cloche was our Word of the Day on 12/04/2012. Hear the podcast!
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Recent Examples of cloche from the Web
Korean cuisine by Jeremy Ford Expect artistic presentation at Jeremy Ford's Time Out Market outpost, inspired by dishes at Stubborn Seed, such as this smoked foie gras under a glass cloche.
These rule-breakers lived for hair decorations, particularly pearls, sequins, and cloche hats with feathers protruding on one side.
In the meantime, protect transplants and new growth with garden netting, summer weight garden fabric, or wire cloches gently covering any newbies.
For floral centerpieces, incorporate obscurity, like glass cloches and fruit, for impact rather than building out too many grandiose bloom moments.
Yes, there are some aerated sauces, er, foams, and even the occasional puff of smoke coming from a cloche (voila!).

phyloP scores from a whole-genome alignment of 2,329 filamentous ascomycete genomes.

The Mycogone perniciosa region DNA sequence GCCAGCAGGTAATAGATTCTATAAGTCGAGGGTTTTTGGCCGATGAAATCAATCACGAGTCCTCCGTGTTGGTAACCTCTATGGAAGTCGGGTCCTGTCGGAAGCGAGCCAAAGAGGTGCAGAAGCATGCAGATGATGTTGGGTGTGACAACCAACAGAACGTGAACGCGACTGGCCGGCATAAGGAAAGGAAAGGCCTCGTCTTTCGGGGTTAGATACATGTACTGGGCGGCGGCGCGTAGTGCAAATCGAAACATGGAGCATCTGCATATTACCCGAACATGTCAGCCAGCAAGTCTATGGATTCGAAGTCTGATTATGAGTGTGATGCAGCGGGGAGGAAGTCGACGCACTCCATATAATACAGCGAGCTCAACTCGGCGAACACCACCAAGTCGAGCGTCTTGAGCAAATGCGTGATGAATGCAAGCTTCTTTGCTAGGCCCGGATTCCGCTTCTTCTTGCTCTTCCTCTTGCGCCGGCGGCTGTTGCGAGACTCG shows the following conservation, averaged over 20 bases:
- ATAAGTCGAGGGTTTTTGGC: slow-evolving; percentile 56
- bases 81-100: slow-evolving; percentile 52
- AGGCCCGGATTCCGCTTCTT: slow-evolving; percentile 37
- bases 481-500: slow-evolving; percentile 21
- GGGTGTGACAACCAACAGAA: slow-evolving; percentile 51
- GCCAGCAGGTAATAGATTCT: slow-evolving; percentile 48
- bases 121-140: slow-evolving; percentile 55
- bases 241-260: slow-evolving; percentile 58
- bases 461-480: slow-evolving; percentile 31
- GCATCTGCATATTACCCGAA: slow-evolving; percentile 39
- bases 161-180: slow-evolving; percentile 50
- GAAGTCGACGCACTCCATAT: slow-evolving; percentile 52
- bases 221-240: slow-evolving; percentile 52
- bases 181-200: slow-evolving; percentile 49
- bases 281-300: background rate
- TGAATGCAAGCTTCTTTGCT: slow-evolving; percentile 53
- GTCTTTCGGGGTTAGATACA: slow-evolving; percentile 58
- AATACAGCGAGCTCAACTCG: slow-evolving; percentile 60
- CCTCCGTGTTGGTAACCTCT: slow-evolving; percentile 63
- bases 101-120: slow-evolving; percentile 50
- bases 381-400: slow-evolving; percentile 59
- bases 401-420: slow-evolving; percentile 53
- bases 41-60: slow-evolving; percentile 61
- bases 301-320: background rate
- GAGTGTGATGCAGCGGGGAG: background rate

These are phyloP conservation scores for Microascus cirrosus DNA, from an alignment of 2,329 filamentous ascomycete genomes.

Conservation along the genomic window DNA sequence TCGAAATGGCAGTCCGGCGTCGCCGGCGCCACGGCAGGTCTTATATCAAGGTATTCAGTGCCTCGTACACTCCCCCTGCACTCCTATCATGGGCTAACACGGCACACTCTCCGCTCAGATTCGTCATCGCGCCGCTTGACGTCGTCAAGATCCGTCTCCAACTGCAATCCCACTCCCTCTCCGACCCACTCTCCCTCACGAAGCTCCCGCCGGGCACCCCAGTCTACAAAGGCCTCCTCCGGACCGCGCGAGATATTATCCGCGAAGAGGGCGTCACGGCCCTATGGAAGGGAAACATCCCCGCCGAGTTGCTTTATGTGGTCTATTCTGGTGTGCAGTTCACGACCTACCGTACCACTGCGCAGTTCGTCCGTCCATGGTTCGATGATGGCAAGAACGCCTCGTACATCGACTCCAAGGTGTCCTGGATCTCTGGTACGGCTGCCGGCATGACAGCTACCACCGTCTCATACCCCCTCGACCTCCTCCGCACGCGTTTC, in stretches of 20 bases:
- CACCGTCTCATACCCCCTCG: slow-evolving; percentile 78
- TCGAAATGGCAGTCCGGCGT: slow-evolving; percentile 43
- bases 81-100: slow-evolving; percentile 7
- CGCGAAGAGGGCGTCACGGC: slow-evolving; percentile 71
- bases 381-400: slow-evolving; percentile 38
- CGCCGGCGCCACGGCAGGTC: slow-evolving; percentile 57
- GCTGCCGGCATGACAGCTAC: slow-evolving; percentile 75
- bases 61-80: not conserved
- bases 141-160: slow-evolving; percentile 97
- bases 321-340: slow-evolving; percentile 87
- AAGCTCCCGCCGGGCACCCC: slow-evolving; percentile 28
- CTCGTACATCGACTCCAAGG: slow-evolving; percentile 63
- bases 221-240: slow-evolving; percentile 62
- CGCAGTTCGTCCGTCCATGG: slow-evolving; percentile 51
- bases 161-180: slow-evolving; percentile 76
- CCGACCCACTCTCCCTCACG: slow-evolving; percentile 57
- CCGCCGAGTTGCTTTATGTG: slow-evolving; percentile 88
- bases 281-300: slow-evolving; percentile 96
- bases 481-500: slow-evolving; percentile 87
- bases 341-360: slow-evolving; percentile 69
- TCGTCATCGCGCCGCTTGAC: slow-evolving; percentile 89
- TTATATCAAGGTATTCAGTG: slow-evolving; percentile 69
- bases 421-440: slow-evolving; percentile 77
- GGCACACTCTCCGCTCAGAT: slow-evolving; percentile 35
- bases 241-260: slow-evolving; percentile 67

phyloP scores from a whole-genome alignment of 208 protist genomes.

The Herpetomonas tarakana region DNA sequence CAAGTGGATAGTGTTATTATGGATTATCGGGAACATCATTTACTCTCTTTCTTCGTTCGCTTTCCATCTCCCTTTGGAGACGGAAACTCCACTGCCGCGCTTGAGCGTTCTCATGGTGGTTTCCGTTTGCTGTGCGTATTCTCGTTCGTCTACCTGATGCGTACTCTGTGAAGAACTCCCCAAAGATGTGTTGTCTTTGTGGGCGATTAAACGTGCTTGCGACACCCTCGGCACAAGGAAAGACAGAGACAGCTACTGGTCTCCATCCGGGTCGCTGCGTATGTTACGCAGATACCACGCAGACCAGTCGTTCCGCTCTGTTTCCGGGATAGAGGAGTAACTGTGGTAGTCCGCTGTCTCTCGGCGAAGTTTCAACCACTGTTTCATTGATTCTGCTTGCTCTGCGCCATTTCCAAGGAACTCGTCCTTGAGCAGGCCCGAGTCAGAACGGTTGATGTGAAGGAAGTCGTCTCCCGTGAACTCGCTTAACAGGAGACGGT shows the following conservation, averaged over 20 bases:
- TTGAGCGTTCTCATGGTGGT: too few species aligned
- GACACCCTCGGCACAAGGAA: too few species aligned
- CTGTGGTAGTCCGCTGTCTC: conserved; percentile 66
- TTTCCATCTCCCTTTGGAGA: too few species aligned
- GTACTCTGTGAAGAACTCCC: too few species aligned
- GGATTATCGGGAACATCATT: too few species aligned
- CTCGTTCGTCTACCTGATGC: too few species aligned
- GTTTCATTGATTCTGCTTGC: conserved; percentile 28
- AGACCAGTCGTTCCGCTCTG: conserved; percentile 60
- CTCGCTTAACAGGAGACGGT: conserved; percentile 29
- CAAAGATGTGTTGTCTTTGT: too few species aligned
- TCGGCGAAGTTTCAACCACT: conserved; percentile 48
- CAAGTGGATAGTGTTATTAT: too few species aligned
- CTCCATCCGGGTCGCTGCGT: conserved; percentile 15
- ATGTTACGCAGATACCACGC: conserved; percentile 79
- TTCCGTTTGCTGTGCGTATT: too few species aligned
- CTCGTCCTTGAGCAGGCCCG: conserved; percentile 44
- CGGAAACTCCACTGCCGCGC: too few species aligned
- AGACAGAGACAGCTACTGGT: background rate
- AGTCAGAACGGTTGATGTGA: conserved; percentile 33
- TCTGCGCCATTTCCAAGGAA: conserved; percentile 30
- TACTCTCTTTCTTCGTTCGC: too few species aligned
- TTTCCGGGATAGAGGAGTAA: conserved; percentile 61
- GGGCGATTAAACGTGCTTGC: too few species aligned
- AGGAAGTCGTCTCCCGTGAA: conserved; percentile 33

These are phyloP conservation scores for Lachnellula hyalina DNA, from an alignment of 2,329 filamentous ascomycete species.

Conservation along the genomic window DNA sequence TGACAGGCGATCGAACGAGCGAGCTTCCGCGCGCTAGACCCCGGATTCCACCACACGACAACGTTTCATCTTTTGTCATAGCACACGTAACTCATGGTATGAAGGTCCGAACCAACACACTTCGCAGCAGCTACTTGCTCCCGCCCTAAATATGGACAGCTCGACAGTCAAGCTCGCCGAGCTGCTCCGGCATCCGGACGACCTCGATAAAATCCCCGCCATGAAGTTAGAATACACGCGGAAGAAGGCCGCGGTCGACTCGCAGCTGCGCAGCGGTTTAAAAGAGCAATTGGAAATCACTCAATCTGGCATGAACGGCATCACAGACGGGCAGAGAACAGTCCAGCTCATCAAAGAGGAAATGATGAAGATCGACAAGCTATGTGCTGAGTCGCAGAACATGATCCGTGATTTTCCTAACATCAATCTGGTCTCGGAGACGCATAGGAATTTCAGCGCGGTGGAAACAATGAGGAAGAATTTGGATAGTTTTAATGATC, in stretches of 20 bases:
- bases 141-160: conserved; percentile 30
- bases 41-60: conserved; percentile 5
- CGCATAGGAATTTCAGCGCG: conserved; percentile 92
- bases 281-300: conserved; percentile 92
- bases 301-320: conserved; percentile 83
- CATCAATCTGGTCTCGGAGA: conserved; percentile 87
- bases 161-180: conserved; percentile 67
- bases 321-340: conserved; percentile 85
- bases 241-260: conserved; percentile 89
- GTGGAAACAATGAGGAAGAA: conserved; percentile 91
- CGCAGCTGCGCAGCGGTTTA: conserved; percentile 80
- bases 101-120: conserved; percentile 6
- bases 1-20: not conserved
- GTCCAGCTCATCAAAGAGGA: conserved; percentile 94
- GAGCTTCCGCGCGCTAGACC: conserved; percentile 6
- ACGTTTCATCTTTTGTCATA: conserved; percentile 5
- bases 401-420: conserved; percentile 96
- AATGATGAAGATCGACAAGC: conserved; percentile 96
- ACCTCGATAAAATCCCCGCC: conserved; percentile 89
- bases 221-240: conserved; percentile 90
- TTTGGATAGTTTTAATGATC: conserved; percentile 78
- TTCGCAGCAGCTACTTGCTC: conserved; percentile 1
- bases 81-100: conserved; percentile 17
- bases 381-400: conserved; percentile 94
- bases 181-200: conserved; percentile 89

The lanterns were lit, the food was plated and under silver cloches to keep it from cooling, the wine had been uncorked and placed in an ice bucket, bottled water was at the ready, napkins had been unfolded.
There were three entrees under silver cloches, two of which looked like fried chicken wings (dead birds, get it?) and racks full of water and soda at the end.
A half-dozen swordfish noses huddle under a rare English glass cloche.
These example sentences are selected automatically from various online news sources to reflect current usage of the word 'cloche.' Views expressed in the examples do not represent the opinion of Merriam-Webster or its editors. Send us feedback.
Does the Meaning of cloche ring a bell?
The word cloche refers to very different things but the connection between them is apparent in the word's meaning: cloche is French for "bell," and both the gardening cloche and the hat cloche are typically shaped like the archetypal bell. The gourmands among you may be aware of another kind of cloche as well. Covered in our unabridged dictionary, Webster's Third New International, cloche also refers to a bell-shaped cover placed over food in cooking or serving. The French word cloche comes from Medieval Latin clocca, which is also the source of the words "cloak" and "clock."
Seen and Heard
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